Another not very surprising finding is our immune system’s response to the virus. Our immune system responds to attack with an immediate wave of infection fighting cells and hormones (something called innate immunity) that is rapidly followed by adaptive immunity. In adaptive immunity, immune cells rearrange their genomes to mastermind precision attacks on the pathogen. Cells like T cells attack directly, while B cells produce antibodies, which bind to the virus and neutralize its action. You might have seen disturbing headlines about our immune response to the novel SARS-CoV-2 disappearing after a few months. But those headlines belie the fact that this is exactly what is expected! Our immune system’s response to coronavirus is textbook. These initial fighting cells give way to a more stable memory response that sometimes is maintained indefinitely and sometimes fades. This is what is supposed to happen. So, while it is true that we do not yet know how long immunity lasts, there is nothing unexpected about this. Most people guess immunity will last a year or two, but nobody knows yet, since the earliest infections were only nine months ago. Most likely there will be a coronavirus component in the seasonal flu vaccination programs from now on.
Which brings us to vaccination! Vaccines all work the same way: by exposing our immune systems to inactive components of the virus so that we build an immune response without ever needing to get an active infection. Traditionally, vaccines were inactivated versions of the actual virus. Newer vaccines actually use genomics. By sequencing the virus once and understanding its genomic code, manufacturers can then synthesize a series of vaccines without ever needing to handle the virus itself. These newer vaccines use that code to deliver fragments of DNA or RNA to our cells and from there our cells become vaccine factories churning out the viral proteins. These viral proteins are then recognized by our immune system and adaptive immunity gets going.
“So when can we expect one of these vaccines?” is a question I am asked almost every day. Well, the good news is, we will soon know the results of the Phase 3 trials from multiple pharmaceutical companies. Phase 3 trials are the ones that provide the data for the US Food and Drug Administration or the European Medicines Agency (or equivalent agency) to judge if the vaccine is safe and effective. In these trials, tens of thousands of people are randomized to receive either the active vaccine or a placebo. Safe means the vaccine doesn’t cause significant side effects. Effective is judged by a 50% drop in infections among the group who received the active vaccine compared to those who got the placebo. These trials have recruited around 30,000 people each and investigators estimated they would need to record about 150 infections to have the statistical power to judge if they were effective. For at least two of the major trials, these results are expected in the month of November. For others, December or January looks more likely. This means that it’s possible vaccines could be rolling out to the most vulnerable in our society before the end of the year.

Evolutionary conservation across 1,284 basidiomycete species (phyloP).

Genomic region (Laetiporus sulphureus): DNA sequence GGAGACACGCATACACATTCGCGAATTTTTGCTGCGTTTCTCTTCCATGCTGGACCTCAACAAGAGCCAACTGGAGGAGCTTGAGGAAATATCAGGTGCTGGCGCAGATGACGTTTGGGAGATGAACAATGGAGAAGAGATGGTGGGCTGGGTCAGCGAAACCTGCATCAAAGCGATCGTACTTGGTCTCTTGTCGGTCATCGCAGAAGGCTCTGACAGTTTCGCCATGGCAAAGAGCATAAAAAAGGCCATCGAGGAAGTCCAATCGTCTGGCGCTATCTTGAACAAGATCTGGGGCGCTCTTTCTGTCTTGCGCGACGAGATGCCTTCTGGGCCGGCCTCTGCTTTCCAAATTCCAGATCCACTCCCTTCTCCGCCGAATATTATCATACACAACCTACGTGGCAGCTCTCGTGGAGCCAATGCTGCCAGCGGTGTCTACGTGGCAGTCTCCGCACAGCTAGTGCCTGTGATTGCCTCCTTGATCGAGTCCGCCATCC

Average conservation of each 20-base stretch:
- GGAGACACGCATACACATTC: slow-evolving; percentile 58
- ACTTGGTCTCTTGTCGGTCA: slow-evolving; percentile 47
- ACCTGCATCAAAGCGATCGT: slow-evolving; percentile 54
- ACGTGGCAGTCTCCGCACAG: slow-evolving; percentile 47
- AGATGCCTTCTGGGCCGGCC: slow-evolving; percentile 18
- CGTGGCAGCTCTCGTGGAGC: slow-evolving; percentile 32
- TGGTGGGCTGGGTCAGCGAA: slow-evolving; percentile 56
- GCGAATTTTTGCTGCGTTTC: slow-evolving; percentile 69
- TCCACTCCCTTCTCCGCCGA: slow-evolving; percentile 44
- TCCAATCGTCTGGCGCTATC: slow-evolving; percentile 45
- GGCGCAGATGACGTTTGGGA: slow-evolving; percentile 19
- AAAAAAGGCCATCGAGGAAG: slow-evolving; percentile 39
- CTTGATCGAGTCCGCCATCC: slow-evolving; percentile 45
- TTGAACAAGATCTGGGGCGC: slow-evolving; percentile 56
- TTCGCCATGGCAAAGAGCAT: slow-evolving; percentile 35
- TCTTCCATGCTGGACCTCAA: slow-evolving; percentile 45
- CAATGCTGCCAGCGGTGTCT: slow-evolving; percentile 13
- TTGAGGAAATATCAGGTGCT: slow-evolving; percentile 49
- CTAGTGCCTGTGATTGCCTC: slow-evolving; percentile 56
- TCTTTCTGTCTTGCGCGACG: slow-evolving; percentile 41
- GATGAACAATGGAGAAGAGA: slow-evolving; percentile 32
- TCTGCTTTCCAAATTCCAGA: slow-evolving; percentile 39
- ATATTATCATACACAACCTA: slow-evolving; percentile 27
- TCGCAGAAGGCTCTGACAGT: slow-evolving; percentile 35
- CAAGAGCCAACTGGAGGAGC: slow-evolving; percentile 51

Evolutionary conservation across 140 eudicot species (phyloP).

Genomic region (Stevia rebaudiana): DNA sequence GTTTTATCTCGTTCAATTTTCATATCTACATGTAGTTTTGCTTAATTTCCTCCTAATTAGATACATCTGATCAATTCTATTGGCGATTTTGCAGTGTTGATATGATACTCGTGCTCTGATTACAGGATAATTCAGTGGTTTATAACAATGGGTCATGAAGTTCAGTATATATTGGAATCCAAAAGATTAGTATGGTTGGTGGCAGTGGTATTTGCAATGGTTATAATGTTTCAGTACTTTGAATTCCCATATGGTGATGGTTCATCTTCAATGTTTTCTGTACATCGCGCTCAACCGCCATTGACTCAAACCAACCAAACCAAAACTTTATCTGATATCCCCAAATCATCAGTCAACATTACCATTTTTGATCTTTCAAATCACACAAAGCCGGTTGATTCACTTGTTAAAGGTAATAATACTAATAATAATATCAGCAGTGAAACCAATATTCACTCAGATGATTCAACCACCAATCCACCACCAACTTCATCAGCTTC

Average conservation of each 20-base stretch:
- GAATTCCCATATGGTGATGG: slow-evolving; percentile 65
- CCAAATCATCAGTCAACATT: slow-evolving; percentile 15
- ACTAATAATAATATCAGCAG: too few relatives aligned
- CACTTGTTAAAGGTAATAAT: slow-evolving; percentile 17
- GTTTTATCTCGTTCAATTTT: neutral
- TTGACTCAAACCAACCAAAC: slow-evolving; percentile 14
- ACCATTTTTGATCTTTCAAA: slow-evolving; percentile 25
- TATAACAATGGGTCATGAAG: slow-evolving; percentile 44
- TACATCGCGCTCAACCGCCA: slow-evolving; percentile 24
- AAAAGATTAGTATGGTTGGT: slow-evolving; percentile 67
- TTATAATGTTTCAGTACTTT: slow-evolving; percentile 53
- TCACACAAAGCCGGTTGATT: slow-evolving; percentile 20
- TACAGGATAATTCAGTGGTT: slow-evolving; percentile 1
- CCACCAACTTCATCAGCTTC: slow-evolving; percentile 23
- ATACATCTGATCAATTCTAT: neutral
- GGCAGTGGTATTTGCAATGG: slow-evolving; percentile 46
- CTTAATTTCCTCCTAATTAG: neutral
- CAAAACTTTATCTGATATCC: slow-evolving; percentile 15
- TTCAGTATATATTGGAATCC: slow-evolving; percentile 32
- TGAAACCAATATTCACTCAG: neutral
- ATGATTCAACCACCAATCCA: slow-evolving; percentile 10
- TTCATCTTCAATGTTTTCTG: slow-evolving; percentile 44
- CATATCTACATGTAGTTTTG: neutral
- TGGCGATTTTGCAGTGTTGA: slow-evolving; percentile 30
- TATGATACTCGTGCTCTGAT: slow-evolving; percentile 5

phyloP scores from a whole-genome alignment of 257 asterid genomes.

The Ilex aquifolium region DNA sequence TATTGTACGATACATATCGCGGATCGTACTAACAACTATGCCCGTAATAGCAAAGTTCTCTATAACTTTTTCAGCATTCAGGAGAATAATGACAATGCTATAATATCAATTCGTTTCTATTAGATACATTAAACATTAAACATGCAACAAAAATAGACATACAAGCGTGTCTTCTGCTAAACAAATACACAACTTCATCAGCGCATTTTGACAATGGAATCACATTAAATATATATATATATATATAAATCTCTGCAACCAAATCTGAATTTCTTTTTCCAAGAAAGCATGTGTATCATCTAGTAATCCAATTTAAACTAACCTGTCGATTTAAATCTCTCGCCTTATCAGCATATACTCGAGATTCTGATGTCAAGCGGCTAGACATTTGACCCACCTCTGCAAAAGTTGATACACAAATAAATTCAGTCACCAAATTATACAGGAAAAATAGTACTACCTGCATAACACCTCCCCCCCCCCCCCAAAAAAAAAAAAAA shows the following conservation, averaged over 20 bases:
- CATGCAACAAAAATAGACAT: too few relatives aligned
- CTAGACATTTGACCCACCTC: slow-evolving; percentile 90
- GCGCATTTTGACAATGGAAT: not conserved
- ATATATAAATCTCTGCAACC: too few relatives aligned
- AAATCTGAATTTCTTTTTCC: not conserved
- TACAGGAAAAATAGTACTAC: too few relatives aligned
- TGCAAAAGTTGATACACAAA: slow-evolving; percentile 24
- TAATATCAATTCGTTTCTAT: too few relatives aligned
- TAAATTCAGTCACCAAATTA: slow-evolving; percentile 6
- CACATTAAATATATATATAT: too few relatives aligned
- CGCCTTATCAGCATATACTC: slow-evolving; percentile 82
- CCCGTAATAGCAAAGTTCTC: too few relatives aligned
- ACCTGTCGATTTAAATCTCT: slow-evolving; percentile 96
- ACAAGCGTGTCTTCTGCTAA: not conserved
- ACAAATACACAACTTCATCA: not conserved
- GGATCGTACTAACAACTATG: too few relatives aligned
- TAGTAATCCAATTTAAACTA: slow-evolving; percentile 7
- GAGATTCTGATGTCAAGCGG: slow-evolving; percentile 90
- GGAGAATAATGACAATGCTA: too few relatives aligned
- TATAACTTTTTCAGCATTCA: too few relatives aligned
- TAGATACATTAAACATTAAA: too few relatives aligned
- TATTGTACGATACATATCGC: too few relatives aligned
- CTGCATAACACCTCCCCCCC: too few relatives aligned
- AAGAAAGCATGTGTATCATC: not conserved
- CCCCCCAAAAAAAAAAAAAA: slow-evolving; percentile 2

But unlike in the movies, the story doesn’t end there. We will need to continue some degree of distancing, masking, testing, and tracing for many months into 2021. No single one of these interventions will be enough (not even the vaccine, until enough people receive it), but if we work together and trust in science, we can and will beat this in 2021!
In the following excerpt from A User’s Guide to Democracy, authors Hannah McCarthy and Nick Capodice outline seven steps for how to stage a protest peacefully and successfully.Continue reading
The Celadon team has compiled a recommended reading list of books about the experience of immigrating to America — both that we’ve read and loved and others that are on our to-read shelf. We hope you find these books as impactful and enlightening as we do.Continue reading
In this excerpt of Other People’s Pets, La La Fine breaks into a stranger’s home and is on the hunt for valuables, but is torn between her calling as a veterinarian student and a daughter who needs to find quick cash to save her father.Continue reading
Author Alex North shares his truly creepy inspiration for The Shadows, using dreams to escape reality, and finding the heart of his story.Continue reading